Protectionism’s first American theorist was Alexander Hamilton — the man on the $10 bill, the first Treasury Secretary, and America’s first technocrat. – Ian Fletcher, America Was Founded As A Protectionist Nation (2010)
In that way, British protectionism was a significant cause of the Revolution… Having achieved independence,however, many Americans advocated protectionist policies similar to those they had earlier condemned. Alexander Hamilton, the principal advocate of import restrictions, based his proposals on the alleged needs of infant industries. – Bruce Barlett, The Truth About Trade in History
Initially few Americans were convinced by Hamilton’s argument. After all, Adam Smith, the father of economics, had already advised Americans against artificially developing manufacturing industries. However, over time people saw sense in Hamilton’s argument, and the US shifted to protectionism after the Anglo-American War of 1812. – Ha- Joon Chang, Protectionism… The Truth is on a $10 Bill (2007)
Alexander Hamilton’s famous Report on Manufactures occupies an odd place in the history of economics. He advocated for protectionist tariffs to allow American industry to develop without too much foreign competition, so this put him at odds with the views of the Scottish Enlightenment philosopher Adam Smith. – David Kidder, Alexander Hamilton’s Economics (2008)
Short answer is no. Many want to claim that Alexander Hamilton was the father of the American protectionist system for his obvious support for tariffs in his Report on Manufactures, but this is such a short sighted view. Just because Hamilton advocated tariffs does not mean that he was a protectionist. I am of the position that Hamilton’s position on tariffs is at least partially influenced by his reading of Adam Smith’s Wealth of Nations, and specifically Book 4. Not many people know this, because they do not bother reading the book, but Smith advocated moderate tariffs, and so did Hamilton. And advocating moderate tariffs does not mean one is protectionist. Actually, it was Hamilton’s rivals that advocated for protectionist tariffs, James Madison was indeed the first person to actually enact a protective tariff in American History.
And it is not like Hamilton was indifferent about protectionism, he was opposed to it and it is quite obvious in some of his writings, the most popular source would be in The Federalist Papers No. 35, in which Hamilton says:
There are persons who imagine that [import duties] can never be carried to too great a length; since the higher they are, the more it is alleged they will tend to discourage an extravagant consumption, to produce a favorable balance of trade, and to promote domestic manufactures. But all extremes are pernicious in various ways. Exorbitant duties on imported articles would beget a general spirit of smuggling; which is always prejudicial to the fair trader, and eventually to the revenue itself: they tend to render other classes of the community tributary, in an improper degree, to the manufacturing classes, to whom they give a premature monopoly of the markets; they sometimes force industry out of its more natural channels into others in which it flows with less advantage; and in the last place, they oppress the merchant, who is often obliged to pay them himself without any retribution from the consumer.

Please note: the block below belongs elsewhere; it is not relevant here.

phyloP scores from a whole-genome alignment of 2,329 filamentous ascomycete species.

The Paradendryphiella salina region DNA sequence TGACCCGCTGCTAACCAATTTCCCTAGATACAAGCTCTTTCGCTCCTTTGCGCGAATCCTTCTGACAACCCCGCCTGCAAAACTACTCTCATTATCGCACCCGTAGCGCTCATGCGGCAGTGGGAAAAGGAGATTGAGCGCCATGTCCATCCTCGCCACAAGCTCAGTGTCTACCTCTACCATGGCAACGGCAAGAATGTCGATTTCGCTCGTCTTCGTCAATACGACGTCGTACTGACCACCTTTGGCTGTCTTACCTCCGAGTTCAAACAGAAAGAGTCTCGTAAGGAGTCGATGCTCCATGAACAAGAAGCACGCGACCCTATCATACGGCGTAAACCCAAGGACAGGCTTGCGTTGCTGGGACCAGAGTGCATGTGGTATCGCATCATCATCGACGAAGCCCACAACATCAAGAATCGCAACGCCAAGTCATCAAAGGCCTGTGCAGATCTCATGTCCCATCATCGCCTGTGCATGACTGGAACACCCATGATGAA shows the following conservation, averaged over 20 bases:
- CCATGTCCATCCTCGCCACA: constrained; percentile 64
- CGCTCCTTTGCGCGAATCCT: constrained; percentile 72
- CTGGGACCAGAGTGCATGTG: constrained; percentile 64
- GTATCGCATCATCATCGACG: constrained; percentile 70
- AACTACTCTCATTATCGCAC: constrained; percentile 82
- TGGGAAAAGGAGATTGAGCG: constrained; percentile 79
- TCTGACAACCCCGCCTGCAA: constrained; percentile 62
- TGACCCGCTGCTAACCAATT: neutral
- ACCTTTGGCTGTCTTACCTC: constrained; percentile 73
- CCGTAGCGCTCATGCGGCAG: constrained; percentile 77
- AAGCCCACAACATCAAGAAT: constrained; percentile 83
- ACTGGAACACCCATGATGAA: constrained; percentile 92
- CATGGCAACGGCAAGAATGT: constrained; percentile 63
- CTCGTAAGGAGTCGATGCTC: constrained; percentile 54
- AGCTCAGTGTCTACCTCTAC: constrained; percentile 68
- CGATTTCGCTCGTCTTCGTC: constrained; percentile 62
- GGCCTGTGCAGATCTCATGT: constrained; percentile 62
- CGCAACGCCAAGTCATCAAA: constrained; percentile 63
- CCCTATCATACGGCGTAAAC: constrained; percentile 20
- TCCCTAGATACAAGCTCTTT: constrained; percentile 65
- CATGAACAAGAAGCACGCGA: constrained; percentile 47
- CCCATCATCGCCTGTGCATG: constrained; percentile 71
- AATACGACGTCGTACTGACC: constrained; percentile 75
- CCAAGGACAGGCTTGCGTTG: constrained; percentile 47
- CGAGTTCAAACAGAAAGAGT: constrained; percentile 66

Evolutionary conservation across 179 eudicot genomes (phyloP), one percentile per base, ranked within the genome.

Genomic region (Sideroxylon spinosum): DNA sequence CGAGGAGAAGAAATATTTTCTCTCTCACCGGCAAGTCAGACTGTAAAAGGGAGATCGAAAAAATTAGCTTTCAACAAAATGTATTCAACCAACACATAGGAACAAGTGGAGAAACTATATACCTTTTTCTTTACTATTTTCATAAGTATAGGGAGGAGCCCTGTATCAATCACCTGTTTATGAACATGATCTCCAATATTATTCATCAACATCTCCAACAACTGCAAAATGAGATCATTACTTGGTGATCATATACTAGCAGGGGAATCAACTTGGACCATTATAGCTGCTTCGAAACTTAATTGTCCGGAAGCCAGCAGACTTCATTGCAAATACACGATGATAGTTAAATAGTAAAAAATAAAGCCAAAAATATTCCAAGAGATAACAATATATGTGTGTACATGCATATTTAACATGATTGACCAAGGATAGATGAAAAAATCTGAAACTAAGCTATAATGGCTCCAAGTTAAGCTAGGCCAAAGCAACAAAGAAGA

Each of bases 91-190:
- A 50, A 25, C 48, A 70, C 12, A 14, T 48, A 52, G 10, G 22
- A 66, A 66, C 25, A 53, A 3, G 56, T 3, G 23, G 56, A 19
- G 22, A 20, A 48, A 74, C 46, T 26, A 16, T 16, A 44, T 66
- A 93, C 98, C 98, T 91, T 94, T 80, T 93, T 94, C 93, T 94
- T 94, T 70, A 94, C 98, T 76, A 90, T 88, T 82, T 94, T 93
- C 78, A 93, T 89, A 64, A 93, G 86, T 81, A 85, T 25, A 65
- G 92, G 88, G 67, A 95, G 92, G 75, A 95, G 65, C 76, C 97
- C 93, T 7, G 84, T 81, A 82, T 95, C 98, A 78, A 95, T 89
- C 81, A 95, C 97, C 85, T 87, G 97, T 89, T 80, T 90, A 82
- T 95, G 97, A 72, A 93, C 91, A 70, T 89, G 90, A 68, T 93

Here, Hamilton is clearly opposing huge tariffs for they “would beget a general spirit of smuggling” and give rise to premature monopolies.
This next source is a less popular work by Hamilton, but it continues this critique on huge tariffs that protectionists like. From Hamilton’s The Continentalist No. 5 (1782) :
Experience has shown that moderate duties are more productive than high ones. When they are low, a nation can trade abroad on better terms, its imports and exports will be larger, the duties will be regularly paid, and arising on a greater quantity of commodities, will yield more in the aggregate than when they are so high as to operate either as a prohibition, or its an inducement to evade them by illicit practices.
As stated above, Hamilton advocated moderate tariffs because he thought “imports and exports would be larger” while a protectionist would never use this reason to support a tariff, nor did Hamilton want to use a tariff as a “prohibition”. It is worth noting that the advocates of the American School of Economics (ASE) see Hamilton as their “patron saint” but fail to realize that Hamilton was very critical of protectionist policy. It also seems to me that the advocates of the ASE like to have this “us -v- them” mentality with the British system and of Smith’s writings, though they fail to see that Hamilton was very much influenced by the British system, and was very much influenced by Adam Smith. At best, the advocates of ASE, and of protectionism, are just paying lip service to a great Founding Father.